‘Know any­thing about th­ese knuck­le­heads?’

How Trump helped free UCLA play­ers

Santa Fe New Mexican - - SPORTS - By Mark Landler and Michael D. Shear

MANILA, Philip­pines — Pres­i­dent Don­ald Trump found out about the great UCLA-China bas­ket­ball episode of 2017 when mem­bers of his staff saw it on CNN just be­fore Trump’s din­ner with the pres­i­dent of China in Bei­jing last week.

They learned that three Amer­i­can col­lege bas­ket­ball play­ers — rep­re­sent­ing a sto­ried sports pro­gram vis­it­ing China for an early-sea­son game spon­sored by one of China’s largest com­pa­nies — had been ar­rested Nov. 8, ac­cused of steal­ing de­signer sun­glasses at a high-end shop­ping mall.

The al­leged of­fense was hardly life or death. But what be­gan as a sim­ple ac­cu­sa­tion of celebrity shoplift­ing threat­ened to es­ca­late into a full-blown in­ter­na­tional in­ci­dent just as Trump ar­rived in China on a 12-day mis­sion through Asia, his first for­eign trip to the re­gion. “Th­ese are law and or­der guys; they have pretty swift jus­tice,” John Kelly, the pres­i­dent’s chief of staff, said of the Chi­nese au­thor­i­ties in an tele­phone in­ter­view later. “An aw­ful lot of Amer­i­can kids don’t re­al­ize that the kinds of things that in United States so­ci­ety we tol­er­ate with a slap on the wrist, a lot of coun­tries they take very se­ri­ously.”

In ad­di­tion to Trump, the week­long diplo­matic drama in­volved the play­ers them­selves, who re­mained de­tained at their ho­tel in the pro­vin­cial city of Hangzhou for most of the week; UCLA, an elite Amer­i­can univer­sity with an in­ter­na­tional reputation; and the Chi­nese re­tail gi­ant Alibaba, which spon­sored the team’s visit.

In other cases, de­tained Amer­i­cans have be­come geopo­lit­i­cal pawns, of­ten trapped in a kind of le­gal limbo for months or years.

And in a few in­stances, the out­come has been hor­rific, as in the case of Otto Warm­bier, an Amer­i­can stu­dent in North Korea who was tor­tured and later died af­ter be­ing de­tained on charges that he tried to steal a poster from his ho­tel.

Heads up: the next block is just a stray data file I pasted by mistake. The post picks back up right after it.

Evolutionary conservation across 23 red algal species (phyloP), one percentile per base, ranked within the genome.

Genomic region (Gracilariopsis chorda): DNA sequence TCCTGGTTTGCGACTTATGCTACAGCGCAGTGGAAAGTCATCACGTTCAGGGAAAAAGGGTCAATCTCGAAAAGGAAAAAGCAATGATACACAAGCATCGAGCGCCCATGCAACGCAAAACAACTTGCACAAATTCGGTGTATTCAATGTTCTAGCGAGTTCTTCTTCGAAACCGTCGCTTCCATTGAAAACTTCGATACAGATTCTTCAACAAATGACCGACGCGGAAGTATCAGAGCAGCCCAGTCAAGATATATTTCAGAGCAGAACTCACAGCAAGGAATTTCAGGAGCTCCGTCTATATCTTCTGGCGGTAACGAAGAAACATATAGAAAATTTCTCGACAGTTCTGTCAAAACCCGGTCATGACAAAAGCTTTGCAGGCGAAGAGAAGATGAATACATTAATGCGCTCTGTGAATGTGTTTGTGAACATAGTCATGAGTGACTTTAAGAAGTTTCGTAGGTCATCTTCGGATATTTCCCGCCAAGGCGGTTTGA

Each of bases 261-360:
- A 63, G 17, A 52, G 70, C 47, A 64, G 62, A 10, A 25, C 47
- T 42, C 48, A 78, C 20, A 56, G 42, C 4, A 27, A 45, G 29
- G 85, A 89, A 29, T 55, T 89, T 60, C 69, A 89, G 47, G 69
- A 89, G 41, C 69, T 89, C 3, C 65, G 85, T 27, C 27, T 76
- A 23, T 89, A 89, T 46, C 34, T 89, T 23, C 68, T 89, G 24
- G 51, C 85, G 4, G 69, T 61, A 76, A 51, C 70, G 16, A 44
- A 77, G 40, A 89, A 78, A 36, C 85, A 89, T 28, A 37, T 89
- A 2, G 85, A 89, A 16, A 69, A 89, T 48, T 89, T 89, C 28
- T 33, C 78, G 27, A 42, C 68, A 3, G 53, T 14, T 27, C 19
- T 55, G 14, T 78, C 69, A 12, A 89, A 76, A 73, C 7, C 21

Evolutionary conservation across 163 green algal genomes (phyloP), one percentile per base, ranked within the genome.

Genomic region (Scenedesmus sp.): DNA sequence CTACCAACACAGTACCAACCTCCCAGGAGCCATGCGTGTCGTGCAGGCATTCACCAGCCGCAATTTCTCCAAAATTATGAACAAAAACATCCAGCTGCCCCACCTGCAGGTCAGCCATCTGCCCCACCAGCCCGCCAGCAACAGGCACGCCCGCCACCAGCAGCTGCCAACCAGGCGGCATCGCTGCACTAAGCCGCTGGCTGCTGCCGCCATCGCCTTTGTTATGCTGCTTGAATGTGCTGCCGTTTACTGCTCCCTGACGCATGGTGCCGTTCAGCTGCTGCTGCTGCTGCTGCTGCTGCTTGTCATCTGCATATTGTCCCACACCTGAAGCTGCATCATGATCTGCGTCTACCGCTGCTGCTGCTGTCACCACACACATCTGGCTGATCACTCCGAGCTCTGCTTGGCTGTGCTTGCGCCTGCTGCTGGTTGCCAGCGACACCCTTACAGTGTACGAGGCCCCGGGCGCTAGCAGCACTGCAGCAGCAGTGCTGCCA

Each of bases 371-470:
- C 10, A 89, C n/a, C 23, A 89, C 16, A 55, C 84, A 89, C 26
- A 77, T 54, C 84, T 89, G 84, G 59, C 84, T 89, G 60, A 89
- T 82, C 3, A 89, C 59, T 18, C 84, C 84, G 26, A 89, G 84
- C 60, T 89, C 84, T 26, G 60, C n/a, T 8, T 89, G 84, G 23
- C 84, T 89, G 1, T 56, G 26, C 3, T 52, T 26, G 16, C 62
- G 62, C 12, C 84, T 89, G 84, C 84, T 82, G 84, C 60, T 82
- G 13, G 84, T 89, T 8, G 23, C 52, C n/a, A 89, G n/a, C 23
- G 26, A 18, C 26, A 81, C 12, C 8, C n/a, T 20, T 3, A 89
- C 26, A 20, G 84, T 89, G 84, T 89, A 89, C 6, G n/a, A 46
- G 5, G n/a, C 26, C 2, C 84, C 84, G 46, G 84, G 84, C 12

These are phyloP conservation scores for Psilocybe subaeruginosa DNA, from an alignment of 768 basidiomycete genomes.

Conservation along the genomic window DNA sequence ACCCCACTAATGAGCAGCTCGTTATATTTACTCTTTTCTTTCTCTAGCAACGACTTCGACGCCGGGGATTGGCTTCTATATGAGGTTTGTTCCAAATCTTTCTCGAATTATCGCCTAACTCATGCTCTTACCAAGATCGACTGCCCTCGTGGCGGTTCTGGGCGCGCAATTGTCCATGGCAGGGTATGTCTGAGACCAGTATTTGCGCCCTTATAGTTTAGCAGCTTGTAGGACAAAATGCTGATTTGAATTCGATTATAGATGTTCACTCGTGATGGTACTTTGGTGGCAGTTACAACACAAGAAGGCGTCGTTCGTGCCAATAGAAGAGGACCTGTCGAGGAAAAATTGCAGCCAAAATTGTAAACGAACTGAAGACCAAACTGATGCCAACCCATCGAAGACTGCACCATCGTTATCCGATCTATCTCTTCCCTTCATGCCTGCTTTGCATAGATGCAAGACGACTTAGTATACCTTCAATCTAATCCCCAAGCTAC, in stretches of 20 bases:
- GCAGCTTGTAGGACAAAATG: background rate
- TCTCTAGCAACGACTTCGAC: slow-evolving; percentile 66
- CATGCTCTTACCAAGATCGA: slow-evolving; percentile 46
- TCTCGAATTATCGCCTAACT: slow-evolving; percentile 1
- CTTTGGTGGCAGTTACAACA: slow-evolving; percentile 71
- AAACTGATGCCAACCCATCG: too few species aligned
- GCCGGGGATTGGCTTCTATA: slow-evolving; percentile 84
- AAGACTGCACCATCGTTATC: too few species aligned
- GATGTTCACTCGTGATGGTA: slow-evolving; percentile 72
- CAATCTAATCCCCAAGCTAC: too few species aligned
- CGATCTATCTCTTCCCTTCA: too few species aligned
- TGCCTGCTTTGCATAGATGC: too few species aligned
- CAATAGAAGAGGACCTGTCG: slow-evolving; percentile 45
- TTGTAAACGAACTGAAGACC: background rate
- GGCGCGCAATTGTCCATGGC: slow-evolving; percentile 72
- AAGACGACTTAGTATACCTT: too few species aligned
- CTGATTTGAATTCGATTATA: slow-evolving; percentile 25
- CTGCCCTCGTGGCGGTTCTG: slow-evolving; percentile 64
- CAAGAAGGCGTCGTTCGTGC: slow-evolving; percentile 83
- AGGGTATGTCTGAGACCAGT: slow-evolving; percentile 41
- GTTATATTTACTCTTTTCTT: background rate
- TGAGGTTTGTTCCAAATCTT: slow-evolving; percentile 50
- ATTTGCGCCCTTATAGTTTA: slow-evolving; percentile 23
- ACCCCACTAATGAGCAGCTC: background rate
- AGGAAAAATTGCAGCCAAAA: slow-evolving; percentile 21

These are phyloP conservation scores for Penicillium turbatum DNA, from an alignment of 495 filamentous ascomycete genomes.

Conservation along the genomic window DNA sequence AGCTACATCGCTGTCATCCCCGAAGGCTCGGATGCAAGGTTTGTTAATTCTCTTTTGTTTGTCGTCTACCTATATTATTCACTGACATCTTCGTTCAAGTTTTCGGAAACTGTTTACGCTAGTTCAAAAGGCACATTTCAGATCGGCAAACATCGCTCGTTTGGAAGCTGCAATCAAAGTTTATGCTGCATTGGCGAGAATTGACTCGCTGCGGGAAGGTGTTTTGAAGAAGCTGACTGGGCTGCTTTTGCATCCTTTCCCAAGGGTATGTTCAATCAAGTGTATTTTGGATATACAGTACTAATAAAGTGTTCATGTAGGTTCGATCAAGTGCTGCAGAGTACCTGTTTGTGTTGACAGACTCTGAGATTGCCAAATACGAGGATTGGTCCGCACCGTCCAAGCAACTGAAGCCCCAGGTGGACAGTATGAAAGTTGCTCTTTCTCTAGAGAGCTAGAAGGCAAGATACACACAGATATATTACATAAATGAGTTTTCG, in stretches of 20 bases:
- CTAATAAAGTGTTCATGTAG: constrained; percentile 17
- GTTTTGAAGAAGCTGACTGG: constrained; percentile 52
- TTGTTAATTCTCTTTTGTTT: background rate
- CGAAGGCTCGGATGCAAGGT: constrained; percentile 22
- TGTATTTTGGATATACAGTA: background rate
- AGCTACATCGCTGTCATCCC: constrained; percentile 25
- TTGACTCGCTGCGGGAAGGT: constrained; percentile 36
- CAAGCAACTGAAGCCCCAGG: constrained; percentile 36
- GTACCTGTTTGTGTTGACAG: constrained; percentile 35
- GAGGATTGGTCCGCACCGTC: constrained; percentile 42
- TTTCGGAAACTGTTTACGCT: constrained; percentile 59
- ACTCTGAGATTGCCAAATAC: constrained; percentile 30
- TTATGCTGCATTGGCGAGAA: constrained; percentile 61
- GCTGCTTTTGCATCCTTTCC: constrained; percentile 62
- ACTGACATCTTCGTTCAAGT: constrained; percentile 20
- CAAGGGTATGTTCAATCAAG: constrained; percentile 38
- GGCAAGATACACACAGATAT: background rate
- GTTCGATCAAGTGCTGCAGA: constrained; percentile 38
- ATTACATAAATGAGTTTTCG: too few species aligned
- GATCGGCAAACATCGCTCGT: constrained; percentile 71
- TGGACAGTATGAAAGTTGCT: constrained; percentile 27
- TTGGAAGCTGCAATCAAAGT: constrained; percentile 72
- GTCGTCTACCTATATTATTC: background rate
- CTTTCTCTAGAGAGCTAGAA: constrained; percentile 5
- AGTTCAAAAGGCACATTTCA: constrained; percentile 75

But just as con­cern deep­ened about the fate of the three young ath­letes in China, their de­ten­tion abruptly ended, aided, it seems, by Trump’s di­rect in­ter­ven­tion with the coun­try’s pres­i­dent, Xi Jin­ping. On Tues­day, the three play­ers, in­clud­ing star fresh­man LiAn­gelo Ball, the brother of the NBA rookie Lonzo Ball, were al­lowed to leave their ho­tel and board a flight back to Cal­i­for­nia.

“The three UCLA men’s bas­ket­ball stu­dent-ath­letes in­volved in the in­ci­dent with au­thor­i­ties in Hangzhou, China, are on a flight back home to Los An­ge­les,” the Pac-12, the ath­let­ics con­fer­ence to which the univer­sity be­longs, said in a state­ment, adding that “the mat­ter has been re­solved to the sat­is­fac­tion of the Chi­nese au­thor­i­ties.”

“We want to thank the pres­i­dent, the White House and the U.S. State De­part­ment for their ef­forts to­wards res­o­lu­tion,” the state­ment said.

Kelly, who ar­rived back in the United States with Trump Tues­day night aboard Air Force One, pro­vided de­tails about the pres­i­dent’s diplo­matic out­reach on be­half of the UCLA play­ers.

“Our pres­i­dent said to Xi, ‘Do you know any­thing about th­ese knuck­le­heads that got caught al­legedly steal­ing?’ ” Kelly said. Un­aware of the episode, the Chi­nese pres­i­dent dis­patched an aide to get more in­for­ma­tion. “The presi-

dent was say­ing, ‘It’s not too se­ri­ous. We’d love to see this taken care of in an ex­pe­di­tious way,’ ” Kelly added.

The three play­ers had been ac­cused of shoplift­ing from a Louis Vuit­ton store next to their ho­tel in Hangzhou, in eastern China, where they were pre­par­ing to play in a tour­na­ment. (Play­ing with­out the three fresh­men, UCLA de­feated Ge­or­gia Tech, 63-60, in Shang­hai on Fri­day.)

Kelly said Trump’s in­ter­ven­tion, as well as diplo­matic ef­forts by State De­part­ment diplo­mats, led to the re­duc­tion of the charges to the equiv­a­lent of mis­de­meanors as well as the re­lease of the three play­ers to their ho­tel, where they were placed un­der tem­po­rary house ar­rest. It was there that Kelly talked to Chris Carl­son, an as­so­ciate ath­letic di­rec­tor at UCLA, and to the play­ers on the phone the next day.